Today's poem is "The Mist Lifts"
from Lime Green Chair

The Waywiser Press

Chris Andrews was born in Newcastle (Australia) in 1962. He grew up in Melbourne. After completing a Ph.D at the University of Melbourne, he taught there, in the French department, from 1995 to 2008. In 2009 he took up a position at the University of Western Sydney, where he is a member of the Writing and Society Research Centre. His first book of poems was Cut Lunch (Indigo, 2002). He has translated books of fiction by Latin American authors, including Roberto Bolaño’s By Night in Chile (Harvill / New Directions, 2003) and César Aira’s Varamo (New Directions, 2012), and was a recipient of the Vallé-Inclan Prize for Literary Translation from Spanish (British Society of Authors) (2005).

Books by Chris Andrews:

Other poems on the web by Chris Andrews:
"Sonic Age"
Three poems

Chris Andrews According to Wikipedia.

About Lime Green Chair:

"Throughout these poems one senses the ghostly presence of the uncanny, moments of implication, and the discontinuous, troubling character of experience. Precision and strangeness play off one another to great effect ... The pressure that time exerts on our selves no matter what, wearing us and our world down, is a constant in Andrews’ poetry. The message is dark, as it tends to be in most lyric poetry, but here, in Chris Andrews’ second book of poems, it is beautifully, memorably articulated."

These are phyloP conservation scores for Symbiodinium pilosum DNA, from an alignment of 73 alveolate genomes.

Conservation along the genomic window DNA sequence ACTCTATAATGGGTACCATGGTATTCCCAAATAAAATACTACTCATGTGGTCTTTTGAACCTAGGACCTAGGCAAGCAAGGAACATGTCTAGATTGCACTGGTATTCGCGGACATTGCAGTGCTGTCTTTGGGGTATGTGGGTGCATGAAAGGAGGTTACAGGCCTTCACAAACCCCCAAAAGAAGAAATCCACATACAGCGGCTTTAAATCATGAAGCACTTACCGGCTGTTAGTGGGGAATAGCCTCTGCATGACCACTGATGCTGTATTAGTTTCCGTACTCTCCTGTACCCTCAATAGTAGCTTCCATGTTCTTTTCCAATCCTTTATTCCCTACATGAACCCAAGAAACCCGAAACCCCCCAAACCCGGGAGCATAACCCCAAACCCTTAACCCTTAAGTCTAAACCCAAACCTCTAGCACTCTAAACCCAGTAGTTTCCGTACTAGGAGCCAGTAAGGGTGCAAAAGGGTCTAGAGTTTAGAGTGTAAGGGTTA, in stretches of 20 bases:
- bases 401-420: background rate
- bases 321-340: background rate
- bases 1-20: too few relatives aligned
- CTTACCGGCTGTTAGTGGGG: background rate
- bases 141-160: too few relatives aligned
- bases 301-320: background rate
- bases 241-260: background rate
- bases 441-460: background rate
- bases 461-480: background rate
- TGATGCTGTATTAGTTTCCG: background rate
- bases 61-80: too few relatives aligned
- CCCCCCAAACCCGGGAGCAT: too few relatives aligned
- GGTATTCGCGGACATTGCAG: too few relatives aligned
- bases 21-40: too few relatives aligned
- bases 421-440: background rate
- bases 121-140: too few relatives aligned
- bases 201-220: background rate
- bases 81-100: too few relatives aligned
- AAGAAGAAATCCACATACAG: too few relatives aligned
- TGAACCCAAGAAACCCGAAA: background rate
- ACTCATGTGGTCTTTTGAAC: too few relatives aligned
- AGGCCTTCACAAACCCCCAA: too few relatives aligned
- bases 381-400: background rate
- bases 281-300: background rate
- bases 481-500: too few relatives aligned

—Mark Strand

"I read Chris Andrews’s Lime Green Chair with enormous pleasure. It’s a gorgeous, enthralling collection that captures the ‘surrealism of everyday life’, to use a phrase of Elizabeth Bishop’s, with elegance, wit, and supreme sophistication. These supple, eloquent poems coalesce to create a kaleidoscopic elegy to the mournful scandal of time’s passing."
—Mark Ford

"Alert and sparkling, my fellow-poet Chris Andrews has an eye for every small thing in our modern cities: and the words for it. Andrews drinks language with sheer delight, all the way from ‘daft pyjamas’ through ‘plughole’ to ‘guttural haruspication’. His humanism also offers rich intuitions into the dailiness of ageing; his syntax of perception is needle-sharp. Not least, he keeps us diverted with a thirteen-eight stanza form which mockingly subverts centuries of the sonnet in English."
—Chris Wallace-Crabbe

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